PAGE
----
Somewhere between the past being traumatic and being inspiring, but learning how to discern the overlap. In discerning that overlap, and learning when to toe that line, I’ve been able to self-examine my love languages. The ones like my dad’s that I have inherited, the ones that I have picked up from others in community, and from movement spaces and culture. But here I am on Valentine’s Day writing about love languages and different levels of being in relation with one another.
This eclipse season that started on the 31st and closes tomorrow screams let go or be dragged because if you aren’t mindful of your words, that inventory can run away from you and have you caught out here. The same ways that we are encouraging femmes to learn how to say no and have compassionate boundaries when it comes to being available to others, we have to simultaneously be comfortable with saying no to any definitions that limit us. That bind us. That harm us and do not allow for us to reach a new level of understanding that normalizes failure. That allows us to have more conversations that don’t just revolve and spin aimlessly and move nowhere.
For me, this transformative no and adamant yes practice has looked like asking myself the following:
“Is there anything else you can learn from the situation?”
“Do you have to show up for every single person every single time?”
“Will you let one disappointment stop you from moving forward?”
In thinking through my actions or lack thereof these past couple of weeks, especially the shenanigans and excuses I gave myself when experiencing writer’s block, I not only thought about how to reclaim no, but wondered wow many blessings are we actively blocking by saying yes to the wrong things? By saying yes to a situation, event, person, or anything else that we have an inkling feeling may end up going sideways, but say yes because that’s easier than saying no? How often do we say yes just to be safe? Just to avoid the tension or conflict that comes from drawing a line in the sand? How many times have we heard in the news about folks being coerced to say yes to a sexual experience they actually do not want to engage in? Why don't we apply that hard line with all the ways we are expected to perform?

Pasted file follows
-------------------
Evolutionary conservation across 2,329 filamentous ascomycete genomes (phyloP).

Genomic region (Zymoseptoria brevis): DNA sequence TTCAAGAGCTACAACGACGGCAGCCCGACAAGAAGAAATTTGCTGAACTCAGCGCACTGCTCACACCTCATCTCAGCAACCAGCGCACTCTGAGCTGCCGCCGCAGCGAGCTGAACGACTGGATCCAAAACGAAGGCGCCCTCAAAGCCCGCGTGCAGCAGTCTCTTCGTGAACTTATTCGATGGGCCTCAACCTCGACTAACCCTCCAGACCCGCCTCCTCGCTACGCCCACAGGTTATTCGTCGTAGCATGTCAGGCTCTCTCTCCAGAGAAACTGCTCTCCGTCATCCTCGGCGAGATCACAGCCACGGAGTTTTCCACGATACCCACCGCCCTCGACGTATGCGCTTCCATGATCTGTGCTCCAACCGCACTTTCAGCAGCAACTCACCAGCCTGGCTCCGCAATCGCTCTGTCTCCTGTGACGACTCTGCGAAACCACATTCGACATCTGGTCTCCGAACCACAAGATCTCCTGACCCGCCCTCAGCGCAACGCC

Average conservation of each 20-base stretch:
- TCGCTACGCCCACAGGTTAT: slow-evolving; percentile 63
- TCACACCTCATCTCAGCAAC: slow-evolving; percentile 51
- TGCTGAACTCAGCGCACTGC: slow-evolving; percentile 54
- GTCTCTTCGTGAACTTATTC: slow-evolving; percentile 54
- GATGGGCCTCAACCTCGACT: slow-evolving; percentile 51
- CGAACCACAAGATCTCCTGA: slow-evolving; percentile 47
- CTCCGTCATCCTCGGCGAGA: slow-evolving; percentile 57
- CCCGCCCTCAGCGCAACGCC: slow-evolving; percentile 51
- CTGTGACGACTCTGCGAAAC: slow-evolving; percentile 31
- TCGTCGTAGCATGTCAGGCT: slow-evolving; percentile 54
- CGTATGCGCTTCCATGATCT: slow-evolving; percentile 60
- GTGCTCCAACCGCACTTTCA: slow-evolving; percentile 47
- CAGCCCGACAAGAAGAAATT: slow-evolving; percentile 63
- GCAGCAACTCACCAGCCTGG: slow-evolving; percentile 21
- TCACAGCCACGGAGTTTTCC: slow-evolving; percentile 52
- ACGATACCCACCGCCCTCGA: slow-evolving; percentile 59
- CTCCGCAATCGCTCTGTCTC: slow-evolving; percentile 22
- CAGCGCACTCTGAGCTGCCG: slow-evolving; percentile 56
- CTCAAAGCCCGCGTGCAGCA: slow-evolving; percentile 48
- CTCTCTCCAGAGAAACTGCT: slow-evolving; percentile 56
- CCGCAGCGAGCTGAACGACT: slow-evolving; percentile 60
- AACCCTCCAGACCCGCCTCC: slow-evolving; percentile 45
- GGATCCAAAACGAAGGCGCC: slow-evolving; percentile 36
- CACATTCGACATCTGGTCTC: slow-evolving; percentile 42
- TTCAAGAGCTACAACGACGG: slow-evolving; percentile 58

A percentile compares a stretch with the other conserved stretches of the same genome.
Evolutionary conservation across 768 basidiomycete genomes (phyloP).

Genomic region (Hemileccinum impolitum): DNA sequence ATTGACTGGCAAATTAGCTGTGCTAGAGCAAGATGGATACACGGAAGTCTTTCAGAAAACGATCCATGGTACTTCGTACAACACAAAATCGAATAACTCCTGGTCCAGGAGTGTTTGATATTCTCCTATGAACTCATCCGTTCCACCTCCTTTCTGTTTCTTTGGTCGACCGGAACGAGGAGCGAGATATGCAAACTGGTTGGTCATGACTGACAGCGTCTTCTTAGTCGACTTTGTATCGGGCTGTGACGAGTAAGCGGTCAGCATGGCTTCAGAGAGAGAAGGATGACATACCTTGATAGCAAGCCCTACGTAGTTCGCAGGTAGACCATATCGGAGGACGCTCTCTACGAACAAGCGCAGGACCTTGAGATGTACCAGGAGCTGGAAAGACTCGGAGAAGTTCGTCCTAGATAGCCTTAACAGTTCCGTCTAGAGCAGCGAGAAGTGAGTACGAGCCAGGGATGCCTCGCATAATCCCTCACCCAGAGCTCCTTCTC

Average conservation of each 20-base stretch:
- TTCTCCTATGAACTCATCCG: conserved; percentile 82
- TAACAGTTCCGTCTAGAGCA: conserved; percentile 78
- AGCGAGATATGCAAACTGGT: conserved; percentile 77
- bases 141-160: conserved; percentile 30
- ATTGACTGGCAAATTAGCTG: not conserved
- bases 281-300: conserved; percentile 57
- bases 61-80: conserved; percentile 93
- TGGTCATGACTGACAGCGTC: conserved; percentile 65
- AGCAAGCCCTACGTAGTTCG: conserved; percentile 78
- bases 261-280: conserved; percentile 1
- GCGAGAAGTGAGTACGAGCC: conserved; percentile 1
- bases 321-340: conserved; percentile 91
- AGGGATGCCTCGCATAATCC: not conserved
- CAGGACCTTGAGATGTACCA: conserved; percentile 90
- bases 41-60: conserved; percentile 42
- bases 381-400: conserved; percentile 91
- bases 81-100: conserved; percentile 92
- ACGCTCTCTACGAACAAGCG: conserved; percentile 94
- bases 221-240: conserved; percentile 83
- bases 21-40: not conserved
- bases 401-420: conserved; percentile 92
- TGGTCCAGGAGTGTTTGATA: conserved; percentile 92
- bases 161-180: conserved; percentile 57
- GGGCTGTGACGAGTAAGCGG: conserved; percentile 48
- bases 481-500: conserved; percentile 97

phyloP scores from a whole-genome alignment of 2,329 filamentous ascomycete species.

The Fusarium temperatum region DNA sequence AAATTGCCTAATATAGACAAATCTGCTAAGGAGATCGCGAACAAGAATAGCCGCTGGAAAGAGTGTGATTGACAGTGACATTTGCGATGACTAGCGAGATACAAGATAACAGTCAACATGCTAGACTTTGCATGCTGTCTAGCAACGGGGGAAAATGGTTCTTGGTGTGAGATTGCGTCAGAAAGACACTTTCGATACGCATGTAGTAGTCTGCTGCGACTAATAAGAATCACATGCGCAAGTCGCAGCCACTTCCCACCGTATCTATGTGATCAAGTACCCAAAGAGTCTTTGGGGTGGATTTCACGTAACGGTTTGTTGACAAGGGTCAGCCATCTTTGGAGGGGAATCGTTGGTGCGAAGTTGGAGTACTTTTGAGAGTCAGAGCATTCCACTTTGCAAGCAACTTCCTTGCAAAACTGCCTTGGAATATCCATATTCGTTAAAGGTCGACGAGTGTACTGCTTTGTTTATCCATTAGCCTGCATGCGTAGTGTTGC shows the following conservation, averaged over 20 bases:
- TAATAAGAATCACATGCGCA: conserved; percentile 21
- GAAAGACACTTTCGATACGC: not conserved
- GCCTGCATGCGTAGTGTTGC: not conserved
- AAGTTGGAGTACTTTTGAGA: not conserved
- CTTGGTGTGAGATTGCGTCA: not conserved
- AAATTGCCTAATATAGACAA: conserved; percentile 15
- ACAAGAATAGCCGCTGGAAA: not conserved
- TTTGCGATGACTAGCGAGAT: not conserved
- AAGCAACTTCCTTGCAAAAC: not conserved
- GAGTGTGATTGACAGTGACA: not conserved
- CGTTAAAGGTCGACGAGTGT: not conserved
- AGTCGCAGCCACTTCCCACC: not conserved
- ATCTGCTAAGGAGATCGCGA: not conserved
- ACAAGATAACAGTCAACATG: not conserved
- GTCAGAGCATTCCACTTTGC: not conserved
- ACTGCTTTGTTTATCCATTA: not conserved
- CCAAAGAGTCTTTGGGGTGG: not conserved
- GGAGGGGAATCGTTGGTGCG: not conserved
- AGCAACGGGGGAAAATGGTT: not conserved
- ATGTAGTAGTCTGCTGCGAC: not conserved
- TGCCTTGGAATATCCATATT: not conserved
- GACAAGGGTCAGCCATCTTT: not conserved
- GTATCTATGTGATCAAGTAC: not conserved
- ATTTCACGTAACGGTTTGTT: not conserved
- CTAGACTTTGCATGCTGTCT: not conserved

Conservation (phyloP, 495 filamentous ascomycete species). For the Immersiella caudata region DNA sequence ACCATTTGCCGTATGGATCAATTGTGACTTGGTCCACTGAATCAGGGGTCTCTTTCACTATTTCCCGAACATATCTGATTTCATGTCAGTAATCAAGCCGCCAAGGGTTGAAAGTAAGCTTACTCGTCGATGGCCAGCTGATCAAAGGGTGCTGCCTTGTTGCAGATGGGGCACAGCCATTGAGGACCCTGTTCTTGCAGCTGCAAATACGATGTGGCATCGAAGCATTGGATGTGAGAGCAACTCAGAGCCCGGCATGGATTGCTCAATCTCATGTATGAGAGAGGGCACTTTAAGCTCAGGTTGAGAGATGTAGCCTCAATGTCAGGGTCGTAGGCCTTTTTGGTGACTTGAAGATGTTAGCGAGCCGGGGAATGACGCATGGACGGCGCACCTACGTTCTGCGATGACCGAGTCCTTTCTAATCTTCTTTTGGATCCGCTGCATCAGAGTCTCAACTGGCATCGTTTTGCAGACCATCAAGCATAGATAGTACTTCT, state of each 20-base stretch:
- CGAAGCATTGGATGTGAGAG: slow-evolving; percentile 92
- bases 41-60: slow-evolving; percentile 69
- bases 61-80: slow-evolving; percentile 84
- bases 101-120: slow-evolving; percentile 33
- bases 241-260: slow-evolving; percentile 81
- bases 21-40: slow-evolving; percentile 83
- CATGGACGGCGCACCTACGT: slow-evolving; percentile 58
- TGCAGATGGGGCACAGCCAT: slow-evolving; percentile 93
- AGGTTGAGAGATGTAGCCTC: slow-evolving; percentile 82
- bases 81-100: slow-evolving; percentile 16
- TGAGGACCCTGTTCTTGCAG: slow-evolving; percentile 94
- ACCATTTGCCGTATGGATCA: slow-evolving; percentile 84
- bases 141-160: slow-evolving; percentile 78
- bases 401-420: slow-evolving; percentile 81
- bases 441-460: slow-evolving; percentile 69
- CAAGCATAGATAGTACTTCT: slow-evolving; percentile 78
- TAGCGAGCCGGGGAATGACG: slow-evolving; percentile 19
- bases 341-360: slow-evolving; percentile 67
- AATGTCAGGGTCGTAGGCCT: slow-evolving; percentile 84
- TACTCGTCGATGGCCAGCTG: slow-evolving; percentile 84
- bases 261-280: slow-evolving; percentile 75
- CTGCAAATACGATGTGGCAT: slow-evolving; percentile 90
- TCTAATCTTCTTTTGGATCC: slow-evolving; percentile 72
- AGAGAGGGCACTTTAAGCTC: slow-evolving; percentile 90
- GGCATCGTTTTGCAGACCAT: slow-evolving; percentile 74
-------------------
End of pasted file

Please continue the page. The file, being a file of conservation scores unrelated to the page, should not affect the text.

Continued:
If it’s not an enthusiastic yes, it’s an adamant no. I want to say that that’s all there is to it, but I’d like to think that I know better. This statement invites that possibility that folks will say no to parts or all of us. I pop up like a mirror for most folks, and I know how to sense when the person would rather not be seen by anyone, and sometimes particularly not by me. That mirror and everything that I embody be even naming these paradoxes above can be too much for folks sometimes, and they’ll say no to a form of being in relation.
Yet, in spite of all of us this, I rather continue to say no and feel abundant and well than say yes to everything and be exhausted and drained. I rather trust that for every no that I give and receive, I will be able to give and receive yeses. In saying no to ways of being that limit me and make me feel inauthentic, I’ve been able to get out my own way and fully express myself the way that I feel that I need to. Reaching this level of discernment has saved me from myself, and has given me depth perception where I would not otherwise have had.
"We slap a “self-care” sticker on anything that presents itself as even minorly self preserving. Ultimately, it does not truly heal or sustain us-- especially not in Anti-black, anti-queer, anti-working-class Trump’s America.
Ask yourself this: Why am I constantly in need of self-care? Is there a deeper concern driving you to continuously buy things to pamper yourself with?"